Peak & Prairie

Rocky Mountain Chapter's
Online Newsletter
June / July 1998

 

Toxic Tours? Rocky Mountain Arsenal: Update
by Sandy Horrocks, Angela Medbury, Dorothy Colagiovanni, and Sue Maret

Rocky Mountain Arsenal (RMA) is a 27 square mile superfund site northeast of Denver. RMA was initially used by the US Army to produce chemical weapons, such as Sarin and Lewisite. It was later leased to Shell Chemical Company for the production of pesticides. There were over 600 documented chemicals produced on the arsenal. Because of inadequate handling of chemicals used in production processes, irresponsible waste treatment procedures, and explosives testing, contaminants have leached into groundwater and have been dispersed by wind onto soil on arsenal property.

Amid this contamination and the current remediation efforts, public tours are offered on RMA. This is the only superfund site in our nation that allows public tours unrelated to clean-up activities. In addition, volunteers are regularly on site as guides and conducting research while school children and families are encouraged to frequent RMA for wildlife viewing. These tours are a source of disagreement between regulatory agencies and citizen/environmental advocacy groups. Whether or not you feel this is the correct thing to do prior to completion of clean-up, we are shortly going to be facing a new situation.Although calculations of risk to human health on RMA indicate that it is currently safe to visit this facility, major clean-up efforts are about to begin and are anticipated to continue until at least the year 2011. Vast amounts of contaminated soil from various on-site arsenal sites will be moved and contained in landfills or capped in several locations. With soil movement the potential for dispersion of soil particles with attached contaminants (i.e. dieldrin or DDT) or volatile chemicals (i.e. benzene) being released greatly increases. During the soil relocation efforts no plans have been made to discontinue public tours. The RMA Subcommittee is concerned about visitor access to RMA during major soil movements. Although emergency procedures are planned in the event of a problem, there is potential for visitor exposure to hazardous chemicals. Visitors could be on the arsenal if a release occurred and evacuation would then occur after the fact. We are especially concerned for school children who may be particularly sensitive to chemical contamination.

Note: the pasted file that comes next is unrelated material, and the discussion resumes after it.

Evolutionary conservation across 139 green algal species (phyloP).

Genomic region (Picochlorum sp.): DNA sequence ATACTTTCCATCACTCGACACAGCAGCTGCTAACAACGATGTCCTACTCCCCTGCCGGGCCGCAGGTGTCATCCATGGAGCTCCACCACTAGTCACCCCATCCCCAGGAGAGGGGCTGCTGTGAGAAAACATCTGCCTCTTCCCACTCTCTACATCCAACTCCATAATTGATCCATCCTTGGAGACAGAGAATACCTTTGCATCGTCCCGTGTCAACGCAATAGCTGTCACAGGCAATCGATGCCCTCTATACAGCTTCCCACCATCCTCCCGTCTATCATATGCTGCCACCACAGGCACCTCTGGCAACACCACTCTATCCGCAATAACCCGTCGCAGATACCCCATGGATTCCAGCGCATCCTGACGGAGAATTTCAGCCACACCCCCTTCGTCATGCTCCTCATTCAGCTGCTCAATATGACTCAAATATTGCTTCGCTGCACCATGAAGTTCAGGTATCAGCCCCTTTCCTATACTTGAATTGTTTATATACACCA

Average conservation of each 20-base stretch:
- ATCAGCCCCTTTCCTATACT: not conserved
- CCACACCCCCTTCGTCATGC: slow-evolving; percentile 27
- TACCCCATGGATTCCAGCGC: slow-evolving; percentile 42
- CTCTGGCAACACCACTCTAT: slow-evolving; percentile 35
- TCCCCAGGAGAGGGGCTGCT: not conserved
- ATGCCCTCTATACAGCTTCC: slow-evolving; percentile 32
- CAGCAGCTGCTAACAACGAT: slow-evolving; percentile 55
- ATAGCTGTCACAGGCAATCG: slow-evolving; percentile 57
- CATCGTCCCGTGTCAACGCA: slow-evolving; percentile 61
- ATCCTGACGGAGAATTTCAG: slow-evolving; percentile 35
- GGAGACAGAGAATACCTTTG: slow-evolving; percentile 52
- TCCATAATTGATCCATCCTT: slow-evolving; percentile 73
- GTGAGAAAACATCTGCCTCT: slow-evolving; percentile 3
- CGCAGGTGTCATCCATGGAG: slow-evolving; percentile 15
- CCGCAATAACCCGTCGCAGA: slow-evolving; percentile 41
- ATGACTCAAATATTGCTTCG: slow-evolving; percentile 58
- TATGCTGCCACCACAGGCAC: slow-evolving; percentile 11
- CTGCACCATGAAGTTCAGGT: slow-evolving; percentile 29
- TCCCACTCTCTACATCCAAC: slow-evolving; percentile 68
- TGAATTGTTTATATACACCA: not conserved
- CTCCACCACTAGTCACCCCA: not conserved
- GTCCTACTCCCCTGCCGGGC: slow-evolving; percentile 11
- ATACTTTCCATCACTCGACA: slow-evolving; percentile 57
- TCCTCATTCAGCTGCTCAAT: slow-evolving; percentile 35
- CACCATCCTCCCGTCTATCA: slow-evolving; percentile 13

We find the visitor policy disturbing. Documentation of current wildlife health problems on RMA have shown pesticide poisoning within a half mile of the visitor's center. Some examples of wildlife contamination which have occurred on RMA include:

Additionally, a citizens subcommittee tasked to establish community health criteria has determined that air quality on RMA may be a problem during remediation. For example, the chemical of concern, dieldrin, presently shows high concentrations at interior sampling stations. At the arsenal fenceline, however, further sampling shows it reduced to background levels. The potential for additional chemical exposures to visitors close to remediation sites is worrisome.

We think common sense needs to be used during the clean-up of RMA. It does not seem logical to our committee that citizens should be allowed on a site where accidental releases of DDT, arsenic, chlordane, dioxins, mercury, dieldrin, and chemical agents could take place during soil movements. Why take the chance of exposure to these toxins? After all, there will be plenty of time following remediation for the public to visit the area. We would advocate limiting visitor access during the soil movement efforts.

The RMA principle responsible parties are drafting recommendations for the clean-up. Numerous proposals and plans are currently being evaluated for choosing the optimal techniques and specifications of landfill design, air monitoring criteria, biota health, and dust suppression. Many of these documents are available for public comment. If you are interested in more information on these issues, please contact Sandy Horrocks at (303) 470-1352.

 

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